My friend talks about the perfect cup of coffee. Compared to what?, I wonder.
Compared to what?
Compared to nothing; maybe it’s just an assessment a grown woman should be permitted to make, without a question. That’s what.
Will she remember it forever?
No, but she might remember how you made her feel about it, if you keep on about it.
(I let it go.)
I had the near-perfection experience in a B&B outside Donegal in 1987, on a post-card misty morning, pastoral as the lap of Jesus. Served with warm scones by a silvery woman accustomed to a thinner hot drink: “I know you Yanks like coffee.”
It was perfectly delicious, just black, just hot enough to make you wonder if it would burn going down, a flirt with danger. Exciting, for Donegal.
Yesterday’s coffee, not so much; nothing memorable about the taste, or the rhetoric borne of the caffeine, nothing and nothingness, that’s what I’ll remember about it. No words ready at the ready to describe what I watched on the television.
I’ve never seen an entire country cry before.
C’mon, you’re a Yank, what about 9/11-hey, 7/7?
Yes, yes, but there was also so much anger, vitriol in the news parlance of the day – let’s get ’em back, we said, in a voice that carried out across the cannons.
But this? It seemed different from behind the camera, our view from the living room. These were the images of collective disbelief. Shock and anguish. The Netherlands was watching a hearse, or lay inside one. Watching with their hands over their mouths, afraid of what would come out. The small caskets are the worst.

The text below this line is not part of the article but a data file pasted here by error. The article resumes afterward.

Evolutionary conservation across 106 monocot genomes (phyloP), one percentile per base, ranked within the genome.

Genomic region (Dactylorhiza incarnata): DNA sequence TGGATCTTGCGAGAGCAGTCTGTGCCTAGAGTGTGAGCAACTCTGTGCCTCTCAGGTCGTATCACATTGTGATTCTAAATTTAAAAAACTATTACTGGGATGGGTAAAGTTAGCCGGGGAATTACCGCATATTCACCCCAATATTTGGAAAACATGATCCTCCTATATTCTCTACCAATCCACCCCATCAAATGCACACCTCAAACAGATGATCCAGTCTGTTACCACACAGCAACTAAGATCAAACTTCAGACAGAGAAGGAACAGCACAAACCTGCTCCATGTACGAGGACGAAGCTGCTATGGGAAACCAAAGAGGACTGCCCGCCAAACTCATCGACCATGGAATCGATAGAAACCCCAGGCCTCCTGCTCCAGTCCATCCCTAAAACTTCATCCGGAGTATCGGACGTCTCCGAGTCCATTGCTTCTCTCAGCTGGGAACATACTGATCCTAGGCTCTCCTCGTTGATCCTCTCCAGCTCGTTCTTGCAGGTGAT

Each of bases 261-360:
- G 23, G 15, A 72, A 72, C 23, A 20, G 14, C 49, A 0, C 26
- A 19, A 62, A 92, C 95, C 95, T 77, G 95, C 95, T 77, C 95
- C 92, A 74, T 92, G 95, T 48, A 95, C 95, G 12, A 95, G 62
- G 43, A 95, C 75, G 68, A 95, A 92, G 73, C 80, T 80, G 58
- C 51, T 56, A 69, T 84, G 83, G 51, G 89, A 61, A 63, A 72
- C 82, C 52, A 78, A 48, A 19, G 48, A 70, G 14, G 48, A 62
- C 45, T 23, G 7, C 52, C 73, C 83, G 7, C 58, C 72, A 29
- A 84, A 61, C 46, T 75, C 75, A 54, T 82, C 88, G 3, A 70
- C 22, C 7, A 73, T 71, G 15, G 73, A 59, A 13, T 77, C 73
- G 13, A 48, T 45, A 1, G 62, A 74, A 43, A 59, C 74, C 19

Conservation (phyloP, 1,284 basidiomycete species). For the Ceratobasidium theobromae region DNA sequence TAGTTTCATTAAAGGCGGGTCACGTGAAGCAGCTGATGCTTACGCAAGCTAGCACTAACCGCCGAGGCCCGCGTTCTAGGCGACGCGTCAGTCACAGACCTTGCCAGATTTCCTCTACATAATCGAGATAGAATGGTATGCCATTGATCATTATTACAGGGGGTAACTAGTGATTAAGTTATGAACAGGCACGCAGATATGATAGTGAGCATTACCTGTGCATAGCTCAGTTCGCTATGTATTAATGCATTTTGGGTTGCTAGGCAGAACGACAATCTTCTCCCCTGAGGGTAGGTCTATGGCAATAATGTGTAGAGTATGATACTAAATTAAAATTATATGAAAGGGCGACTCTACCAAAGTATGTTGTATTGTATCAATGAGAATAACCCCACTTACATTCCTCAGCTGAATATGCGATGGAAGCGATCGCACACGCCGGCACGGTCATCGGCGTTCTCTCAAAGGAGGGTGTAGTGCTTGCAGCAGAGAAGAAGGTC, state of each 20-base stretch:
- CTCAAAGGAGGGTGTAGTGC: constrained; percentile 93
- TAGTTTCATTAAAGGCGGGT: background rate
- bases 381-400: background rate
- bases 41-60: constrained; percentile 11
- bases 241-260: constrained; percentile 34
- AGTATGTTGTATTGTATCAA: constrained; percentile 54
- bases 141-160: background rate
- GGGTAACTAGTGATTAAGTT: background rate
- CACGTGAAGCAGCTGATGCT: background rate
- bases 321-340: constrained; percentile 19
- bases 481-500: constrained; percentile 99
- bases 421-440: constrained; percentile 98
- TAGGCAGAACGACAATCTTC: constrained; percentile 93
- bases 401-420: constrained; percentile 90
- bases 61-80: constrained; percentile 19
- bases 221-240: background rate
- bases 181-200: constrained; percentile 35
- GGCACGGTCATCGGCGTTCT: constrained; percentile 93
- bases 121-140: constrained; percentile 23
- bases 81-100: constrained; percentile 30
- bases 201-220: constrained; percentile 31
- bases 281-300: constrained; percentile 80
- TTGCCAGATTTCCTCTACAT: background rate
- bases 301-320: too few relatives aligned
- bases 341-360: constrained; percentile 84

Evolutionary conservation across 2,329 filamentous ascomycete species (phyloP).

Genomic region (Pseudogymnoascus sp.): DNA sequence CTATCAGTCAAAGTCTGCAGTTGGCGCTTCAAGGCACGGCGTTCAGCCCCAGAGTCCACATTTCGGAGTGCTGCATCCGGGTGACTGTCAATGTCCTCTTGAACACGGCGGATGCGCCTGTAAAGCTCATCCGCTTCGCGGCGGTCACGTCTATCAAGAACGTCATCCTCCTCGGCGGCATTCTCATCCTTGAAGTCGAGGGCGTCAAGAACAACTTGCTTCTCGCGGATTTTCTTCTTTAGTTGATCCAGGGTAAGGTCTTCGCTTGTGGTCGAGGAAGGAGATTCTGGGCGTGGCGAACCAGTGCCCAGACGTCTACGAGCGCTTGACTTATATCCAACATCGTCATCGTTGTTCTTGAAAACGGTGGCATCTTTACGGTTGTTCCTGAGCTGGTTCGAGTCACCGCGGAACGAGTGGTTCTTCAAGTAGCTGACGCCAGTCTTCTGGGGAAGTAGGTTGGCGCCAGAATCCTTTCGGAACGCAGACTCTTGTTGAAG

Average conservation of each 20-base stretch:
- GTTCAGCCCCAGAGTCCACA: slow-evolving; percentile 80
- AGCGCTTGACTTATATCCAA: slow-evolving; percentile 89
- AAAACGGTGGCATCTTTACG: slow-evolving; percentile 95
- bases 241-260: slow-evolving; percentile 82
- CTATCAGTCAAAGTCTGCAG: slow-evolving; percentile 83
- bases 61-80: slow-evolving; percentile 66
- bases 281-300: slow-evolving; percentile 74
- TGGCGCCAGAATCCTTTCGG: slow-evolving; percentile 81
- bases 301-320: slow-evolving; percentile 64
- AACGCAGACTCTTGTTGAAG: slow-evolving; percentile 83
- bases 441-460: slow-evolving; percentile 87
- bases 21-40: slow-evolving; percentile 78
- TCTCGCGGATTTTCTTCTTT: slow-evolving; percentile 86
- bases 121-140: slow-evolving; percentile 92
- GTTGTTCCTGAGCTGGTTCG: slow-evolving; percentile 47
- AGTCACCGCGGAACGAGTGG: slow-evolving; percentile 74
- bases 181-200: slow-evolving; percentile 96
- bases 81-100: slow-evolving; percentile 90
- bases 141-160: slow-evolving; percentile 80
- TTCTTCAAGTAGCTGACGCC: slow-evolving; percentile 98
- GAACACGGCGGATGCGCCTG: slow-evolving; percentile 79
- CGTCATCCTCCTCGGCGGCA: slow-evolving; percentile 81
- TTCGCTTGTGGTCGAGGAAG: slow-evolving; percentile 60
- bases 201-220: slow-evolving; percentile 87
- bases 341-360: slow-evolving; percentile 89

The coffee was nearly gone. I wanted to lean back and pour it into my eyes, but it wasn’t hot enough to blind me and anyway, regret always follows action when action is preceded by melodrama. A writer’s curse, unshaken by our awareness of it.
“Well, I wish I were blind, when I see you with your man.”
It’s not melodrama when you can play guitar.
I wish I was looking at those cottonwood blossoms right now, instead of this. There’s no one to talk to about how sad I feel for the other ones; they’re all hurt, all broken a little bit, some much more, all sinking in the loam. An entire nation in tears. It’s among the half-dozen saddest thoughts I’ve ever had about people I’ll never meet. I’ll never meet them. It won’t break my heart when they hold onto me to keep from falling away. What if I’m not strong enough? I’ll never meet them.
I tend toward these micro-epiphanies that snap me into another frame of mind, pray for them I think, on the darkest days. They’re in a better place now. They are with God now. Don’t you want to punch people in the face when they say that? I do. Is that an American reaction? I don’t give a fuck.
(Well, that certainly was. You can make me laugh at the strangest times.)
We don’t even know who to get back for this, or if it would help. It wouldn’t. The violent death, the sunflower field, the baby’s toy, the mother’s credit card, the vodka bought to rage against an enemy he can’t define, could hardly, could never, in this or any human universe, make the picture of endless hearses on a warm Netherlands hillside, rest more kindly in my brain.
The little caskets are the worst.
But her cinnamon hair, the knots, she calls them; they’ll help. They’ll squeeze my fingers when I touch her, to press her eyes against my lips. Follicle kisses.
Is there such a thing?
Don’t mess with my moment, I’m an angry American. We’ve a well-trained militia, dontcha know, drums and flags. We can cry and fight at the same time.
Want more coffee?
Only if it’s perfect.
By Joe Hefferon (@HefferonJoe)